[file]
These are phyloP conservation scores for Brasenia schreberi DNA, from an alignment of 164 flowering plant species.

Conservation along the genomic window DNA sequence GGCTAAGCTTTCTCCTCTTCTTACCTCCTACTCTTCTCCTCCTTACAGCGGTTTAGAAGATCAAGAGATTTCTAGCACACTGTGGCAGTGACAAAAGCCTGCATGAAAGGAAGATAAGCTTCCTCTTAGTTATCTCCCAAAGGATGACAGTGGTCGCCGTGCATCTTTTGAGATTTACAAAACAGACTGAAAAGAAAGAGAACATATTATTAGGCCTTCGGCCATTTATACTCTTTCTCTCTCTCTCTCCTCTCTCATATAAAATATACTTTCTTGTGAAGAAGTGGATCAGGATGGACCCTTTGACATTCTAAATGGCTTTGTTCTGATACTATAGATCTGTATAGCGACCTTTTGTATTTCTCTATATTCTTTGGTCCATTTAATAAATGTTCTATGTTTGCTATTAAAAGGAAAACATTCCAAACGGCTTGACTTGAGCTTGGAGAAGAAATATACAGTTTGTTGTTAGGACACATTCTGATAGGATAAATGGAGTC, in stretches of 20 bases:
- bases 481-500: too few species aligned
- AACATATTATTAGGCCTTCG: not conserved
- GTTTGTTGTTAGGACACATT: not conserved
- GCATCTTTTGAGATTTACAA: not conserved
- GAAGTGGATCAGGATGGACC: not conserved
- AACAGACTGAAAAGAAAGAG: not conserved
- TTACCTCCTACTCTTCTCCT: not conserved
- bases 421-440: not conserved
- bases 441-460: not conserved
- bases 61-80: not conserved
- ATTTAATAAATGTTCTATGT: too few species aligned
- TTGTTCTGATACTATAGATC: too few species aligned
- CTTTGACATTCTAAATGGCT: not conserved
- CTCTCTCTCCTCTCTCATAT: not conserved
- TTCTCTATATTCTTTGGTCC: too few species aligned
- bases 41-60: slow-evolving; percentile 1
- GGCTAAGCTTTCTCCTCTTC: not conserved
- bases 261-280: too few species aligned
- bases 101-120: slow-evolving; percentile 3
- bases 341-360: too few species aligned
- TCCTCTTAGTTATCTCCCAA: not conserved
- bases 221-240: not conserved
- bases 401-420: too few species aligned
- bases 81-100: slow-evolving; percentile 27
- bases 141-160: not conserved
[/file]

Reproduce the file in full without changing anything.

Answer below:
These are phyloP conservation scores for Brasenia schreberi DNA, from an alignment of 164 flowering plant species.

Conservation along the genomic window DNA sequence GGCTAAGCTTTCTCCTCTTCTTACCTCCTACTCTTCTCCTCCTTACAGCGGTTTAGAAGATCAAGAGATTTCTAGCACACTGTGGCAGTGACAAAAGCCTGCATGAAAGGAAGATAAGCTTCCTCTTAGTTATCTCCCAAAGGATGACAGTGGTCGCCGTGCATCTTTTGAGATTTACAAAACAGACTGAAAAGAAAGAGAACATATTATTAGGCCTTCGGCCATTTATACTCTTTCTCTCTCTCTCTCCTCTCTCATATAAAATATACTTTCTTGTGAAGAAGTGGATCAGGATGGACCCTTTGACATTCTAAATGGCTTTGTTCTGATACTATAGATCTGTATAGCGACCTTTTGTATTTCTCTATATTCTTTGGTCCATTTAATAAATGTTCTATGTTTGCTATTAAAAGGAAAACATTCCAAACGGCTTGACTTGAGCTTGGAGAAGAAATATACAGTTTGTTGTTAGGACACATTCTGATAGGATAAATGGAGTC, in stretches of 20 bases:
- bases 481-500: too few species aligned
- AACATATTATTAGGCCTTCG: not conserved
- GTTTGTTGTTAGGACACATT: not conserved
- GCATCTTTTGAGATTTACAA: not conserved
- GAAGTGGATCAGGATGGACC: not conserved
- AACAGACTGAAAAGAAAGAG: not conserved
- TTACCTCCTACTCTTCTCCT: not conserved
- bases 421-440: not conserved
- bases 441-460: not conserved
- bases 61-80: not conserved
- ATTTAATAAATGTTCTATGT: too few species aligned
- TTGTTCTGATACTATAGATC: too few species aligned
- CTTTGACATTCTAAATGGCT: not conserved
- CTCTCTCTCCTCTCTCATAT: not conserved
- TTCTCTATATTCTTTGGTCC: too few species aligned
- bases 41-60: slow-evolving; percentile 1
- GGCTAAGCTTTCTCCTCTTC: not conserved
- bases 261-280: too few species aligned
- bases 101-120: slow-evolving; percentile 3
- bases 341-360: too few species aligned
- TCCTCTTAGTTATCTCCCAA: not conserved
- bases 221-240: not conserved
- bases 401-420: too few species aligned
- bases 81-100: slow-evolving; percentile 27
- bases 141-160: not conserved